Strategies in engaging special populations for Tobacco Cessation in South Florida, USA - success models
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University of Miami, Miller School of Medicine, Family Medicine, United States of America
Publication date: 2018-03-01
Tob. Induc. Dis. 2018;16(Suppl 1):A915
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Background and challenges to implementation:
The University of Miami (UM) has been working on a State Funded Tobacco cessation program since 10 years conducting free in person cessation group counseling in South Florida from Miami to Key West in a very unique and diverse population ethnically as well as socioeconomic profiles from poorest of the poor and richer to the richest. Homeless and LGBT are the other special populations with a high prevalence of tobacco use.

Intervention or response:
On one hand we deal with cultural diversity like Spanish, Haitian and African American population and on the other hand dealing with the highest tobacco user populations like homeless shelters, prison work release rehabilitation centers, LGBT community centers and HIV clinics. Challenges faced were: - Trust - Safe spaces - Staff and patient turnover - Inability to contact participants before or after program Healthcare provider misconceptions and apathy - "tobacco users don't want to quit"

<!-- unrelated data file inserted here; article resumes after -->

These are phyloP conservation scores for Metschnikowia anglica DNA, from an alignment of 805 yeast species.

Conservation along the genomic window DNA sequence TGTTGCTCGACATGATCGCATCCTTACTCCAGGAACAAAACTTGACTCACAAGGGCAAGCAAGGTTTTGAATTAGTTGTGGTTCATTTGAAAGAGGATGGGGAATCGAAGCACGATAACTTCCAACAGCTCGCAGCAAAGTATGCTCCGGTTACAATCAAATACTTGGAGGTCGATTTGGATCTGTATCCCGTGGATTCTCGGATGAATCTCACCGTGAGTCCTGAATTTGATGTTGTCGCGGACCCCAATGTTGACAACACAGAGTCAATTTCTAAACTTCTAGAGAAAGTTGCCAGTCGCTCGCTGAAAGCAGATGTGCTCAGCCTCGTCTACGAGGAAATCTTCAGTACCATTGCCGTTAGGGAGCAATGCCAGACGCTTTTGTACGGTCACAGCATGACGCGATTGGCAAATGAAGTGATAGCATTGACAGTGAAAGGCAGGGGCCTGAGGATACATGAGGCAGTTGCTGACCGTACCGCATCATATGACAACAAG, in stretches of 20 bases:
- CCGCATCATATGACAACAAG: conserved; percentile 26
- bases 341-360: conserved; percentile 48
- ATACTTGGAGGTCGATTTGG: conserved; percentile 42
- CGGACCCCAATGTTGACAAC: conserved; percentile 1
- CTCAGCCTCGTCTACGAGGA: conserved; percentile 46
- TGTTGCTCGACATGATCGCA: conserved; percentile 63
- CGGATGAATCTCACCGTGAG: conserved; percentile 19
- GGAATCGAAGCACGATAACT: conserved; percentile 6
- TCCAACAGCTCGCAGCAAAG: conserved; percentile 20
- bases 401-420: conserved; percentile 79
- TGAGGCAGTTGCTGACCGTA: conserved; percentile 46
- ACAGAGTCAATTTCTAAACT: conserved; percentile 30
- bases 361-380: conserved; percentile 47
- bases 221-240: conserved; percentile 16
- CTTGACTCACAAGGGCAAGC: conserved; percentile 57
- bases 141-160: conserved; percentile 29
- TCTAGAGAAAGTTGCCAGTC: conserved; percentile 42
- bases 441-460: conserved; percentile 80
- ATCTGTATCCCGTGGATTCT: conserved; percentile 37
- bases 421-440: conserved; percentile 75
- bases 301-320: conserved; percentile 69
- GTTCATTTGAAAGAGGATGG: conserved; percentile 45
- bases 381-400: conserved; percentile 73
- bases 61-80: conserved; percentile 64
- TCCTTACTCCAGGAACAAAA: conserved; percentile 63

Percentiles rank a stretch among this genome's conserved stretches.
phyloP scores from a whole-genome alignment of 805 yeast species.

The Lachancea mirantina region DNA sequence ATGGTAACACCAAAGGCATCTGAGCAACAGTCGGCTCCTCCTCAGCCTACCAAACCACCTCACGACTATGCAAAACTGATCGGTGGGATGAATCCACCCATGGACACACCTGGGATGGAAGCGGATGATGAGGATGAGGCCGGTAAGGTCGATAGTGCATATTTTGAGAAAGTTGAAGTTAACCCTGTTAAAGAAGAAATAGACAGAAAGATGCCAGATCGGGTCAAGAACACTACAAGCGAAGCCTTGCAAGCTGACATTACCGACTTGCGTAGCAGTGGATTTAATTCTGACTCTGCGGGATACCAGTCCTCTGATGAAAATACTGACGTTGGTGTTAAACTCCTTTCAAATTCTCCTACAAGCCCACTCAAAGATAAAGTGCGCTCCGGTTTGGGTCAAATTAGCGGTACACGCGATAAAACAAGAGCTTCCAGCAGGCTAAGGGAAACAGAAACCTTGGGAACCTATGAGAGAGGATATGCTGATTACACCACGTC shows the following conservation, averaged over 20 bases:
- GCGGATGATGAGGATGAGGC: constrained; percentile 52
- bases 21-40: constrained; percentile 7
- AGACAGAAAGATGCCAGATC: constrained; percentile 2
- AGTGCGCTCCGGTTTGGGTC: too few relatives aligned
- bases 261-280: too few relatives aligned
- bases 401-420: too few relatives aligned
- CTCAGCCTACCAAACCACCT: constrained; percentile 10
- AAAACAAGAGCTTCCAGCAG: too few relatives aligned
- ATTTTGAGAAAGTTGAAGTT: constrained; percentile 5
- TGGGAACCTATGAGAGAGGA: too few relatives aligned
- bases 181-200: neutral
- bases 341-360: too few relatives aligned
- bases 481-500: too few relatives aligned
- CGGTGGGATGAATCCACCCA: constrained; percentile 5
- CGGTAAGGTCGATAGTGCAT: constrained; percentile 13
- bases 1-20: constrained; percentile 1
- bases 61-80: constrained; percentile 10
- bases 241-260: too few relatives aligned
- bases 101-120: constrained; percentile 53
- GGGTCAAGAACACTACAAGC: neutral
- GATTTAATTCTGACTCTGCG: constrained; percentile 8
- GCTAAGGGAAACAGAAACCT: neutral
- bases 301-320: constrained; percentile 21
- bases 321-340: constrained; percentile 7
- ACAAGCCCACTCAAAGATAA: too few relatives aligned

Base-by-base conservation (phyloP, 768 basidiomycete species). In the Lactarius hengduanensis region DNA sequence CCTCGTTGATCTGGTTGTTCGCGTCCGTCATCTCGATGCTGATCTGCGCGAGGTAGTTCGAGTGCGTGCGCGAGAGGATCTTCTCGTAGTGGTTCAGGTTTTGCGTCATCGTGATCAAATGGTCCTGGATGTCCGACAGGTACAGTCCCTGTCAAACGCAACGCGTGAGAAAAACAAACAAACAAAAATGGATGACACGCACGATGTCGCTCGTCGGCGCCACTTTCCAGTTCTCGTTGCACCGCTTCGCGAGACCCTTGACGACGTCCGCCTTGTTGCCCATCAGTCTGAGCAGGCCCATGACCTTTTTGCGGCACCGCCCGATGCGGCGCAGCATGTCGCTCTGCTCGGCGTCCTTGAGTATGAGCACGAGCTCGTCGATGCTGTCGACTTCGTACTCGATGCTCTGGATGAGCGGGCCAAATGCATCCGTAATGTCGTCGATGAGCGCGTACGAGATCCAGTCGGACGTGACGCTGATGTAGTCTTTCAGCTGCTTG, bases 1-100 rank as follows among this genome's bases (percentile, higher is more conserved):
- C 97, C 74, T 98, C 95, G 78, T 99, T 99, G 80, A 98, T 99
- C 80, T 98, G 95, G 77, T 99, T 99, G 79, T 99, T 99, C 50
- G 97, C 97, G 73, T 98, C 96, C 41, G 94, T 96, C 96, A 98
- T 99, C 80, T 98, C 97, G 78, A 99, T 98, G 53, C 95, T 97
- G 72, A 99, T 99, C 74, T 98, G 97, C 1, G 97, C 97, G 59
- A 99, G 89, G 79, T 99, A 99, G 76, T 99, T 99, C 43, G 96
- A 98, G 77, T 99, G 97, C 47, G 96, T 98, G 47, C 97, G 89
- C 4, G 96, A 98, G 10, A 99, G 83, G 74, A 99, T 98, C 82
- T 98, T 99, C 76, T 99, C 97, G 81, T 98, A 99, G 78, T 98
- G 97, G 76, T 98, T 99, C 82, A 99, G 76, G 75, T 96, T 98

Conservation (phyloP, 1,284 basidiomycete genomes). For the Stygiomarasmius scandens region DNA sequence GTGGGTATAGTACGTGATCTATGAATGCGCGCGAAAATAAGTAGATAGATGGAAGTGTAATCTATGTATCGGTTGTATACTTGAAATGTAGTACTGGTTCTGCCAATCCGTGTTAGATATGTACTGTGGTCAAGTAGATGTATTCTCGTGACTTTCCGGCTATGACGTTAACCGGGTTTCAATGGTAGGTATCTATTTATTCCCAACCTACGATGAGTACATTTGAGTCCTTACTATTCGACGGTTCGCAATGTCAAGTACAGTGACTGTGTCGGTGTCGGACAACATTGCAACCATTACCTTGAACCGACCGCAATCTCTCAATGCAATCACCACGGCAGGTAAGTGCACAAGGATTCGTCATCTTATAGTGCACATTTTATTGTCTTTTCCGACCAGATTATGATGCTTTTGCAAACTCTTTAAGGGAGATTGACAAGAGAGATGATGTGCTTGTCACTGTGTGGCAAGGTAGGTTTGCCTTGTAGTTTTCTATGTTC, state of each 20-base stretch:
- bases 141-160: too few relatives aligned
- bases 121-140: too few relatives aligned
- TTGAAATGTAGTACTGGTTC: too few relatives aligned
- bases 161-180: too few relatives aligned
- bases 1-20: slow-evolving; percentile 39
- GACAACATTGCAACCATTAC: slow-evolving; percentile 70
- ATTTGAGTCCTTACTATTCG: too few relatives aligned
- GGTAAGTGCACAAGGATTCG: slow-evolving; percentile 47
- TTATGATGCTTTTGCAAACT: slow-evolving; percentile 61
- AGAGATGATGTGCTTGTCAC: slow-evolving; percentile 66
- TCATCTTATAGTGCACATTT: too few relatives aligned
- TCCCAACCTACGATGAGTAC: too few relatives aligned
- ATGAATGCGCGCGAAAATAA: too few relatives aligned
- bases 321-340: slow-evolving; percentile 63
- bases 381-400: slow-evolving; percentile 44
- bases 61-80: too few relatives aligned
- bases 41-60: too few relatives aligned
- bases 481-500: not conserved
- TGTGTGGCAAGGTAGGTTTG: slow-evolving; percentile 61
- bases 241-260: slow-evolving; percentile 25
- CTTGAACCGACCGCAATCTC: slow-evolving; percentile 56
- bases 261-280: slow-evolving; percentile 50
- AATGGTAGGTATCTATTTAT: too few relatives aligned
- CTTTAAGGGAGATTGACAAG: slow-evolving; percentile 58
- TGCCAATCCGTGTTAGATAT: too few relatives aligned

Results and lessons learnt:
UM tobacco cessation program have been able to take many challenges and have achieved a high quit rate between 46-49 % with a highly addictive population. Some of the lessons learned are: Administration support is necessary Finding a champion On-going communication with facility staff - Staff education dispels myths - Offering recurring groups - Consistent presence increases trust and encourages culture change - Convenience/flexibility Offer groups during high traffic times - Allocate extra time on-site - Train facility staff to do groups - Include as part of position description and annual evaluations - Utilize community partnerships/collaborations - Can provide services not offered by TFF/AHEC, e.g. transportation - Highlight program benefits to facilities

Conclusions and key recommendations:
Tobacco is the most addictive substance in the Universe and quitting is very difficult but following cessation program features are essential: - Persistence - Roll with resistance - Adapt to meet needs/restrictions - Understand your population and the unique challenges/barriers they experience

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